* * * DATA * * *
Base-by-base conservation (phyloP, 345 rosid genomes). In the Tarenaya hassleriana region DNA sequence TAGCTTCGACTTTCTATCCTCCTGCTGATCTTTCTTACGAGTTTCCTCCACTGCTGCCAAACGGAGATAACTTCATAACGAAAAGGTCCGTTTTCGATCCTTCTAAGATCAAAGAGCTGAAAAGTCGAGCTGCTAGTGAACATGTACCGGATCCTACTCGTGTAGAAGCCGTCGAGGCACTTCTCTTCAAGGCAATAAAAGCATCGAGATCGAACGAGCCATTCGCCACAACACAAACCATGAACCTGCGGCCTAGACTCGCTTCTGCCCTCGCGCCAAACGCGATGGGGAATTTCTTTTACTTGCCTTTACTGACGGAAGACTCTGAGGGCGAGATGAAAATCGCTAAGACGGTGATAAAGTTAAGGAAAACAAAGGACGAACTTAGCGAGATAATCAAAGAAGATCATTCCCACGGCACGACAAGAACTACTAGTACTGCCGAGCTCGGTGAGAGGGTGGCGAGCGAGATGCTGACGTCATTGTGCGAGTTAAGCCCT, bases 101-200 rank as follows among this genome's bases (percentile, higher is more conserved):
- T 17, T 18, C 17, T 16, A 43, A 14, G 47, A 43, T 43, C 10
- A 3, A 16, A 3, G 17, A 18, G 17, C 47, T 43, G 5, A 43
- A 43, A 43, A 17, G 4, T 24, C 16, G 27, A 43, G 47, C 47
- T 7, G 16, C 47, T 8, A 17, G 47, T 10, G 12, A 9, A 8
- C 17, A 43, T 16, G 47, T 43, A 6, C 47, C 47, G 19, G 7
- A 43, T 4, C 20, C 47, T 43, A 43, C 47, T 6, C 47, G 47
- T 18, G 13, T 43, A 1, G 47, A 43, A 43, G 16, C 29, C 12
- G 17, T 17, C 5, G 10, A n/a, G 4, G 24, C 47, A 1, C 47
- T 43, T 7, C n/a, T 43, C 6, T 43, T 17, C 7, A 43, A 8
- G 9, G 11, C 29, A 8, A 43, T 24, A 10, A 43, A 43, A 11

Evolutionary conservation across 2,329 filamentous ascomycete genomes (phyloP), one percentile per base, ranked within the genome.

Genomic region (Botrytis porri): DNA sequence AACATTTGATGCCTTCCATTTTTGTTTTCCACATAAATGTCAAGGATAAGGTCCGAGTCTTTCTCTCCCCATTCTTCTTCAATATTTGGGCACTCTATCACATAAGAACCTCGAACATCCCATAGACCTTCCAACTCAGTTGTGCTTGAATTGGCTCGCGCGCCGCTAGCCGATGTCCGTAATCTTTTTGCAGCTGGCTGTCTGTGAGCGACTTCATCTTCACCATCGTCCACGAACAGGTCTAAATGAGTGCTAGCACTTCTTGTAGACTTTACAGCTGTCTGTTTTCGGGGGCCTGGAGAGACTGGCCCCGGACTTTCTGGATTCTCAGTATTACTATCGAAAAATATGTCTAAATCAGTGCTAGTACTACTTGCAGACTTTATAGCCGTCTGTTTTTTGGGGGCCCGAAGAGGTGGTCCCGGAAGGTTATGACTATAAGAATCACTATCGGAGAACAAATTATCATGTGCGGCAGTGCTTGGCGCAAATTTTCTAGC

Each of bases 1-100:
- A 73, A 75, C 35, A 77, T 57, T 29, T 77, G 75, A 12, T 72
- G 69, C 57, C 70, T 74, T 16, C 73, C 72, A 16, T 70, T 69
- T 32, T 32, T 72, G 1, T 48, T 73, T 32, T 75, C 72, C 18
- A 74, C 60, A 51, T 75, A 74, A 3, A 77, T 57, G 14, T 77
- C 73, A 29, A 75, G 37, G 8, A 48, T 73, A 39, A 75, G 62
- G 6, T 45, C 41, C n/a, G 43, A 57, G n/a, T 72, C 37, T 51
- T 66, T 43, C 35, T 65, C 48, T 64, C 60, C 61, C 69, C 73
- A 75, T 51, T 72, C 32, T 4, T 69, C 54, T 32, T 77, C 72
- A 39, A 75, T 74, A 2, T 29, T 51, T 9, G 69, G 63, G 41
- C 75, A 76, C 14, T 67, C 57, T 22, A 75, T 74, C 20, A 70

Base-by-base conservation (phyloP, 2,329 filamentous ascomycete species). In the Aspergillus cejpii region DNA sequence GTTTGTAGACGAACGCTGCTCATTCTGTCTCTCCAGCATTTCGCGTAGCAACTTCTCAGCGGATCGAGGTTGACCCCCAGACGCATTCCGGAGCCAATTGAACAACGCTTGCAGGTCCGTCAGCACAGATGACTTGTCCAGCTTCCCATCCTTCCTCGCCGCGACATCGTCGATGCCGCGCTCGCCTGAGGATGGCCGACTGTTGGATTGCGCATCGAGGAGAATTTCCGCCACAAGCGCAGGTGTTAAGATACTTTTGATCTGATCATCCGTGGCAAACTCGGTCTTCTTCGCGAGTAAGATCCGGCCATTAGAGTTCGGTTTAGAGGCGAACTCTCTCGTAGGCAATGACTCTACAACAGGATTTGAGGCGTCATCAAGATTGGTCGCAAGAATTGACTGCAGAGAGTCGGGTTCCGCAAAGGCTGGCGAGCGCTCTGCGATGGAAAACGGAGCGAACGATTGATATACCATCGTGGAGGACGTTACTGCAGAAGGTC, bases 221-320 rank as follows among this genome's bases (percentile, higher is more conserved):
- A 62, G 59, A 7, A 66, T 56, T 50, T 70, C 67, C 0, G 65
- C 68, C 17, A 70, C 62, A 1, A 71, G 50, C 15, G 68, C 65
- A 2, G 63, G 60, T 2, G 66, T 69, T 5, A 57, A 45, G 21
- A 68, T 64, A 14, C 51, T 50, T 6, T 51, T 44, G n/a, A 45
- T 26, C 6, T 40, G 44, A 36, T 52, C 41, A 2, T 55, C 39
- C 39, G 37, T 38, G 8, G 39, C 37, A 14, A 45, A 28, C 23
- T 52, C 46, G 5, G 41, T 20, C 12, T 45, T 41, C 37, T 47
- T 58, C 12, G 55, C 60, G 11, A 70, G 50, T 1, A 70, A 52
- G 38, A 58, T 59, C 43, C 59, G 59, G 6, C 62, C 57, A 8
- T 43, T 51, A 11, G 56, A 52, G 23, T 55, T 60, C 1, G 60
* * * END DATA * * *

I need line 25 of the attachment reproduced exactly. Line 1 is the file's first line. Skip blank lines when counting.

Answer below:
Base-by-base conservation (phyloP, 2,329 filamentous ascomycete species). In the Aspergillus cejpii region DNA sequence GTTTGTAGACGAACGCTGCTCATTCTGTCTCTCCAGCATTTCGCGTAGCAACTTCTCAGCGGATCGAGGTTGACCCCCAGACGCATTCCGGAGCCAATTGAACAACGCTTGCAGGTCCGTCAGCACAGATGACTTGTCCAGCTTCCCATCCTTCCTCGCCGCGACATCGTCGATGCCGCGCTCGCCTGAGGATGGCCGACTGTTGGATTGCGCATCGAGGAGAATTTCCGCCACAAGCGCAGGTGTTAAGATACTTTTGATCTGATCATCCGTGGCAAACTCGGTCTTCTTCGCGAGTAAGATCCGGCCATTAGAGTTCGGTTTAGAGGCGAACTCTCTCGTAGGCAATGACTCTACAACAGGATTTGAGGCGTCATCAAGATTGGTCGCAAGAATTGACTGCAGAGAGTCGGGTTCCGCAAAGGCTGGCGAGCGCTCTGCGATGGAAAACGGAGCGAACGATTGATATACCATCGTGGAGGACGTTACTGCAGAAGGTC, bases 221-320 rank as follows among this genome's bases (percentile, higher is more conserved):